Input not seekable. Consider input not seekable (default when using STDIN as input). This allows you to split mp3 and ogg streams which can be read only one time and can't be seeked. Both framemode and standard mode are available, but framemode can be really slow if used with big files, because to seek splitpoints we need to process all bytes and all frames. -k option (so STDIN as input too) can't be used together with -s -a -w -e, because input must be seekable for those options.

-O TIME
Overlap split files. TIME will be added to each end splitpoint. Current implementation of this option makes the split slower.

-o FORMAT
Output format. FORMAT is a string that will be used as output directory and/or filename. If FORMAT contains the DIRCHAR character ('\' on windows and '/' on other systems), directories will be created for each DIRCHAR if they don't exist and the output files will be created in the corresponding directory. If the -d option is not specified, the output directory is the concatenation of the input file directory and the extracted path from FORMAT. If the -d option is also specified, the output directory will be the concatenation between the -d option value and the extracted path from the -o FORMAT (characters up to the last DIRCHAR). Invalid filename characters from the tags are transformed to '_'.

It can contain name variables, that must begin with @ char and that can be:

@a: artist name
@p: performer of each song (only with .cue)
@b: album title
@t: song title*
@n: track number identifier* (not the real ID3 track number)**
@N: track tag number**
@f: input filename (without extension)
@m, @s or @h: the number of minutes, seconds or hundreths of seconds of the start splitpoint**
@M, @S or @H: the number of minutes, seconds or hundreths of seconds of the end splitpoint**

(**) a digit may follow for the number of digits to output

When split files are more than one, at least one between @t and @n (*) must be present to avoid ambiguous names. You can put any prefix, separator, suffix in the string, for more elegance. To make easy the use spaces in output filename without interfering with line parameters, you can use the char '+' that will be automatically replaced with a space. Valid examples are:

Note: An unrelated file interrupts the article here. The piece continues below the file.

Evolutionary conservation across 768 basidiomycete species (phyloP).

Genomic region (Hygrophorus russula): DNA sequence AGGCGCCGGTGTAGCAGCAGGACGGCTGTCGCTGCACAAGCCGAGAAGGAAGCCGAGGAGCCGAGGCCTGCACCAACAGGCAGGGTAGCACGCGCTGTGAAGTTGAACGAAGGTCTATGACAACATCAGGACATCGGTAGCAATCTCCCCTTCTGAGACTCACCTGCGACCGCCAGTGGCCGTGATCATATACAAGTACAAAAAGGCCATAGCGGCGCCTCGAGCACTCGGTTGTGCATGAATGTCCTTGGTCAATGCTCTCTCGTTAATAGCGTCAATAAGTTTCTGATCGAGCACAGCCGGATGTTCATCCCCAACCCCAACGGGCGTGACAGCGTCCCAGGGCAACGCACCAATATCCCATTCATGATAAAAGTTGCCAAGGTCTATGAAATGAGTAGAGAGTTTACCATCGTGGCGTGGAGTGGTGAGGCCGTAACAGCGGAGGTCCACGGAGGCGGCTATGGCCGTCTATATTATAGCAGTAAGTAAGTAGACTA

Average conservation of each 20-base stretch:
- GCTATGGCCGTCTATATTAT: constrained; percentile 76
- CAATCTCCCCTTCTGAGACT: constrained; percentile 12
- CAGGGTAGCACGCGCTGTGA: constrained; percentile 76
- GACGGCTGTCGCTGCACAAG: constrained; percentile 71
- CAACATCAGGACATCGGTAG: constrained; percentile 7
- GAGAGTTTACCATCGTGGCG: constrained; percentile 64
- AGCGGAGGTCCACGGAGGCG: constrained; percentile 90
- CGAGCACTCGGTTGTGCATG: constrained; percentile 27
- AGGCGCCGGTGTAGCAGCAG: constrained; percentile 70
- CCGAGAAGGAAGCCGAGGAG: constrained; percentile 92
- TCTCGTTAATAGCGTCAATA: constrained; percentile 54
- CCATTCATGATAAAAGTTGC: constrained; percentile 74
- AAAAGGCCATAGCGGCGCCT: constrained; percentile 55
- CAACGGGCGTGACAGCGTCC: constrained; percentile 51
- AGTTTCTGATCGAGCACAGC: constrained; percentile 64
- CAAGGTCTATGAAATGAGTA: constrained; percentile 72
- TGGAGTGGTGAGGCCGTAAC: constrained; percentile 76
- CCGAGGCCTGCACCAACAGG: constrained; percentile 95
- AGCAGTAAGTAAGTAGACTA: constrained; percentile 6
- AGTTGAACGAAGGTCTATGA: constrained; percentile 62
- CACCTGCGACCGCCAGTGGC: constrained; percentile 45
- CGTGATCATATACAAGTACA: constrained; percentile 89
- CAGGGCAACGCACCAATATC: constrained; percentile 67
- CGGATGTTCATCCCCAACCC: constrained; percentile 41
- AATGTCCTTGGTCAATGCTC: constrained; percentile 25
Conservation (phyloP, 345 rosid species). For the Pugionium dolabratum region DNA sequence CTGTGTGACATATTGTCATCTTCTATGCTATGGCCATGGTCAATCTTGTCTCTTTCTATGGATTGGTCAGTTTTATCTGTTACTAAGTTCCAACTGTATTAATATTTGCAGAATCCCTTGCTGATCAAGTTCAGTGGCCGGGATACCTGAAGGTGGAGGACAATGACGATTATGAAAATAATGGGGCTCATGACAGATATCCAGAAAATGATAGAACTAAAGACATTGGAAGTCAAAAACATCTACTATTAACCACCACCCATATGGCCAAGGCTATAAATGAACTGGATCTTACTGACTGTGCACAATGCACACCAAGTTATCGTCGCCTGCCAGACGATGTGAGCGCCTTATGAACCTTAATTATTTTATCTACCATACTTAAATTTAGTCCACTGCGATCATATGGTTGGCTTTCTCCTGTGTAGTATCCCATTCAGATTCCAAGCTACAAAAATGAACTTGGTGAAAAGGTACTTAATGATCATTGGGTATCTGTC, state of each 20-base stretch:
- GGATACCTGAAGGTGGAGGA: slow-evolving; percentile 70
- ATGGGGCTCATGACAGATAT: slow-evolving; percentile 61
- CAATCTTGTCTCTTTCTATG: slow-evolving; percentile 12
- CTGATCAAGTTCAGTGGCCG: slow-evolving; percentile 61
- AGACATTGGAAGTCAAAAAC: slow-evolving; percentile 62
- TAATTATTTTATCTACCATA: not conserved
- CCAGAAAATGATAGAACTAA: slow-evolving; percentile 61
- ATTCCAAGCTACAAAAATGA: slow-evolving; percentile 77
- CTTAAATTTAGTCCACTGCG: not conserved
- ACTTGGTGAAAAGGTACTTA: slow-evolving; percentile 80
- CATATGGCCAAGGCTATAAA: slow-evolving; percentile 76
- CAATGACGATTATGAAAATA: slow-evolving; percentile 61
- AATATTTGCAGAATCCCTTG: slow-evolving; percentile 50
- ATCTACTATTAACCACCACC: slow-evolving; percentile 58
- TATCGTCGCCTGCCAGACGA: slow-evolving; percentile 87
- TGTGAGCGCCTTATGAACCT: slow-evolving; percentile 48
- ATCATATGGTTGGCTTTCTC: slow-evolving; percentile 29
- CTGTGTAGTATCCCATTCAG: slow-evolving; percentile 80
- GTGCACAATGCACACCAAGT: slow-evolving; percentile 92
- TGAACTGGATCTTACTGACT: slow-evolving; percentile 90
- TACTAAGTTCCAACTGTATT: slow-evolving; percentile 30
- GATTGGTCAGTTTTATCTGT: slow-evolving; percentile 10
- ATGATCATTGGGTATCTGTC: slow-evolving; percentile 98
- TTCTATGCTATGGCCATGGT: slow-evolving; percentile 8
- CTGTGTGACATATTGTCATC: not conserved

@n_@a_@b_@t
@a+-+@n+-+@t (default if using -c and -o is not specified)
@a/@b/@t_@n (will create the directories '<artist>' and '<artist>/<album>')
@f_@n+@m:@s+@M:@S

-d NAME
Output directory. To put all output files in the directory named NAME. If directory does not exists, it will be created. The -o option can also be used to output files into a directory.

-n
No tags. Does not write ID3 or Vorbis comment in output files. Use if you need clean files. See also the -x option.

-x
No Xing header. Does not write the Xing header in output files. Use this option with -n if you wish to concatenate the split files and obtain a similar file as the input file.

-1
Force ID3v1 tags. For mp3 files, force output tags as version 1.

-2
Force ID3v2 tags. For mp3 files, force output tags as version 2.

-N
No silence log file. Don't create the 'mp3splt.log' log file when using silence detection. This option cannot be used without the '-s' option.

-g TAGS
Custom tags. Set custom tags to the split files. TAGS should contain a list of square brackets pairs []. The tags defined in the first pair of square brackets will be set on the first split file, those defined in the second pair of square brackets will be set on the second split file, ... Inside a pair of square brackets, each tag is defined as @variable=value and tags are separated by comma. If a percent sign % is found before the open square bracket character, then the pair of square brackets following the % character will define the default tags in the following files. Multiple '%' can be defined. The variables can be :

@a: artist name
@b: album title
@t: audio title
@y: year
@c: comment
@n: track number
@o: set original tags
@N: auto increment track number : this variable has to be placed inside the %[] field in order to have the track number auto incremented for all the split files following it

Example of tags format : %[@o,@N=1,@b=special_album][@a=foo,@b=bar][@t=footitle]. In this example, the first split file will have the original tags with album tag replaced by 'special album'; the second split file will have the tags of the first split, with the artist tag replaced by 'foo' and the album tag replaced by 'bar'; the third split file will have the tags of the first split, with the title tag replaced by 'footitle'. The track number will start at 1 for the first split file and auto increment to the other files.